Our two neonatal providers' (one doctor and one nurse) approach was proven effective in performing the first steps of neonatal resuscitation until intubation with an intact cord. However, the average admission temperature on arrival to the NICU in infants assisted at bedside for 3 min was lower than milked or immediately cord-clamped (excluded) infants. This is an important safety issue as neonatal hypothermia is associated with an increased neonatal morbidity in a dose-effect manner (14). Infants assisted at birth with placental circulation intact lay supine on a neonatal warming mattress, which starts warming only when the newborn is placed on it. For this reason, the mattress could be less efficient in lighter babies (weighing <1,000 grams). However, milked and immediately-clamped newborns were also hypothermic in our study. Furthermore, preterm infants immediately assisted on the same device with intact cord were not hypothermic at admission to NICU (20). We found that delivery room temperature was a critical point in our center (22–24°C), being less than that recommended for very preterm deliveries. On the basis of these findings, we have recently made arrangements to increase delivery room temperature, obtaining a temperature of 26°C in the neonatal resuscitation area and 24–25°C in the delivery room where preterm newborns are spontaneously delivered. However, the use of a more efficient warming mattress could be necessary in lighter newborns during the PCI procedure (above all in the operating room).
Newborns assisted without clamping the cord for 3 min (PCI group) had a higher 5-min Apgar score than milked newborns, demonstrating that it is possible to perform neonatal assistance at mother's bedside effectively, perhaps with a better early postnatal adaptation, and they had a higher hemoglobin concentration and hematocrit in the first 24 h, possibly due to a higher volume of placental blood transfused at birth. Increased placental transfusion in PCI infants could be due to a longer period of unclamped cord during which the newborns' lungs are ventilated.
Conclusion and Future Directions
Delaying cord clamping until 3 min of life while assisting the baby at the mother's bedside was challenging but feasible and appeared to be safe in this study. However, delivery room and admission temperature of the newborn must be strictly monitored to evaluate the efficacy of the warming mattress used.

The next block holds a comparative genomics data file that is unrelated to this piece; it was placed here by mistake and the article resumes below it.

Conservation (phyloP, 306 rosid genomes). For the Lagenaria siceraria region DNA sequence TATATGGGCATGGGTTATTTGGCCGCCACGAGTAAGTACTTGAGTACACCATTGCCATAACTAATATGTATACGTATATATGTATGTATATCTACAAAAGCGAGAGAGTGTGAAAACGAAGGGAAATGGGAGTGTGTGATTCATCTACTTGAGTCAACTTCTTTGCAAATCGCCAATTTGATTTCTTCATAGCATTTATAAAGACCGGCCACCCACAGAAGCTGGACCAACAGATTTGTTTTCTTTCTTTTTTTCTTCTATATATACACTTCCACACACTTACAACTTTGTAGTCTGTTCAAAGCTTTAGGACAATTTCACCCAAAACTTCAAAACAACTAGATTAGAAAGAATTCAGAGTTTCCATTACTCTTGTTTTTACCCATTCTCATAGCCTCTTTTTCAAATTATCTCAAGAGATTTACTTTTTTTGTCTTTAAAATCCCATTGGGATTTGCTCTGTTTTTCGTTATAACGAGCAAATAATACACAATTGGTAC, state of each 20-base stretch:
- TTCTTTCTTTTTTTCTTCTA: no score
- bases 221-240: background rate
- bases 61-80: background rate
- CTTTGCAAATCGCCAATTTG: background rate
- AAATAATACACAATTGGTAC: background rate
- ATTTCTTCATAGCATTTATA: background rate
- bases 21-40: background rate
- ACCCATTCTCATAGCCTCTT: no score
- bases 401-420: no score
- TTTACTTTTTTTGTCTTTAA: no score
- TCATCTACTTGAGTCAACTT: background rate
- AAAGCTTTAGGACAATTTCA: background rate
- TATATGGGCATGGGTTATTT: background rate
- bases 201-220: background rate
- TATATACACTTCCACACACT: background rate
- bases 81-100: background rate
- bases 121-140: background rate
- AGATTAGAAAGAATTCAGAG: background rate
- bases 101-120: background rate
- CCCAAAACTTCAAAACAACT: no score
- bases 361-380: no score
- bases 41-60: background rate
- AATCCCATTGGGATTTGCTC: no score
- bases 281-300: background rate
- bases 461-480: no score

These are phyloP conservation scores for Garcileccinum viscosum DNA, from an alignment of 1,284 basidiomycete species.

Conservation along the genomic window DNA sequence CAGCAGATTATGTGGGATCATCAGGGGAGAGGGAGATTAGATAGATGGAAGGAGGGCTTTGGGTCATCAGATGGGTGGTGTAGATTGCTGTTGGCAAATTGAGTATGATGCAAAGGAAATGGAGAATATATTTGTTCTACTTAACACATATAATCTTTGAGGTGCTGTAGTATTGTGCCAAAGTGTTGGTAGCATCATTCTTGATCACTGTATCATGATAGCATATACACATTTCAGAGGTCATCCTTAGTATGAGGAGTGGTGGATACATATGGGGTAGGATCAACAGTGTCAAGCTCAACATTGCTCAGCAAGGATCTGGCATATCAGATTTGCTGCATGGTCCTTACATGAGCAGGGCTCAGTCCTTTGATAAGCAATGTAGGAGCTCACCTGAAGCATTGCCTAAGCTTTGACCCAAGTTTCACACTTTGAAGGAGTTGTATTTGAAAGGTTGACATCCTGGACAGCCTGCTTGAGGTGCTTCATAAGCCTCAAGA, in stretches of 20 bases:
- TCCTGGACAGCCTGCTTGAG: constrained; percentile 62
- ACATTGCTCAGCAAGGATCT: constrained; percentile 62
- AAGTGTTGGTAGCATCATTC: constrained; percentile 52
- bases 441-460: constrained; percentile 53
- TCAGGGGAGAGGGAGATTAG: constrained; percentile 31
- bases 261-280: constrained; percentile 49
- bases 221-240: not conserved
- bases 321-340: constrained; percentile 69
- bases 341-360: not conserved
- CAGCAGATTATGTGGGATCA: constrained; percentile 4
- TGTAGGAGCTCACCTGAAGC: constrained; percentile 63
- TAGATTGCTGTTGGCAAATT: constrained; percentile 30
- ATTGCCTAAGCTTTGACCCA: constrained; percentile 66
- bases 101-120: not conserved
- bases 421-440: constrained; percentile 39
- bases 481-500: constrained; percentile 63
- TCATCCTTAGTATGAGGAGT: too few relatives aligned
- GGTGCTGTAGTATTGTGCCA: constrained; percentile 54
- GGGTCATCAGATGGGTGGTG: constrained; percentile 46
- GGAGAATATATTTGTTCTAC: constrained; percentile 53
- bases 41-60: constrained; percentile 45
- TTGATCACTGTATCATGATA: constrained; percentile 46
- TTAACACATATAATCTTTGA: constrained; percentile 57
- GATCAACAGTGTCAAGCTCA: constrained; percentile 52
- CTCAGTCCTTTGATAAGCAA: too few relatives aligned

A phase 2 randomized multicenter clinical study is underway to assess the efficacy of bedside assistance with intact placental circulation for 3 min in comparison to cord milking as a way to improve outcome in the neonatal period.
Data Availability Statement
The datasets during and/or analyzed during the current study will be available from the corresponding author upon reasonable request.
SP, SG, CD, and FM contributed to conception and design of the study. LB and LT organized the database. LB and LT performed the statistical analysis. SP wrote the first draft of the manuscript. SP and SM wrote sections of the manuscript. All authors contributed to manuscript revision, read and approved the submitted version.
Conflict of Interest Statement
The authors declare that the research was conducted in the absence of any commercial or financial relationships that could be construed as a potential conflict of interest.
We would like to thank the Neonatal Resuscitation Study Group (Gizzi Camilla, Cuttano Armando, De Bernardo Giuseppe, Enrietti Desiree, Mondello Isabella, Quartulli Lorenzo, Staffler Alex, Torielli Flaminia, Trevisanuto Daniele) of the Italian Society of Neonatology for supporting the study protocol national dissemination, and the staff of the Division of Neonatology, Careggi University Hospital, for active collaboration in the study (patient recruitment and bedside assistance).
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Keywords: randomized trial, preterm birth, delayed cord clamping, neonatal care at the bedside, cord milking, placental circulation intact
Citation: Pratesi S, Montano S, Ghirardello S, Mosca F, Boni L, Tofani L and Dani C (2018) Placental Circulation Intact Trial (PCI-T)—Resuscitation With the Placental Circulation Intact vs. Cord Milking for Very Preterm Infants: A Feasibility Study. Front. Pediatr. 6:364. doi: 10.3389/fped.2018.00364
Received: 21 August 2018; Accepted: 09 November 2018;
Published: 27 November 2018.
Edited by:Michael P. Meyer, Middlemore Hospital, New Zealand
Reviewed by:Anup C. Katheria, Sharp Mary Birch Hospital for Women & Newborns, United States
Hans Fuchs, Universitätsklinikum Freiburg, Germany
Lindsay Francis James Mildenhall, Counties Manukau District Health Board, New Zealand
Copyright © 2018 Pratesi, Montano, Ghirardello, Mosca, Boni, Tofani and Dani. This is an open-access article distributed under the terms of the Creative Commons Attribution License (CC BY). The use, distribution or reproduction in other forums is permitted, provided the original author(s) and the copyright owner(s) are credited and that the original publication in this journal is cited, in accordance with accepted academic practice. No use, distribution or reproduction is permitted which does not comply with these terms.
*Correspondence: Simone Pratesi, email@example.com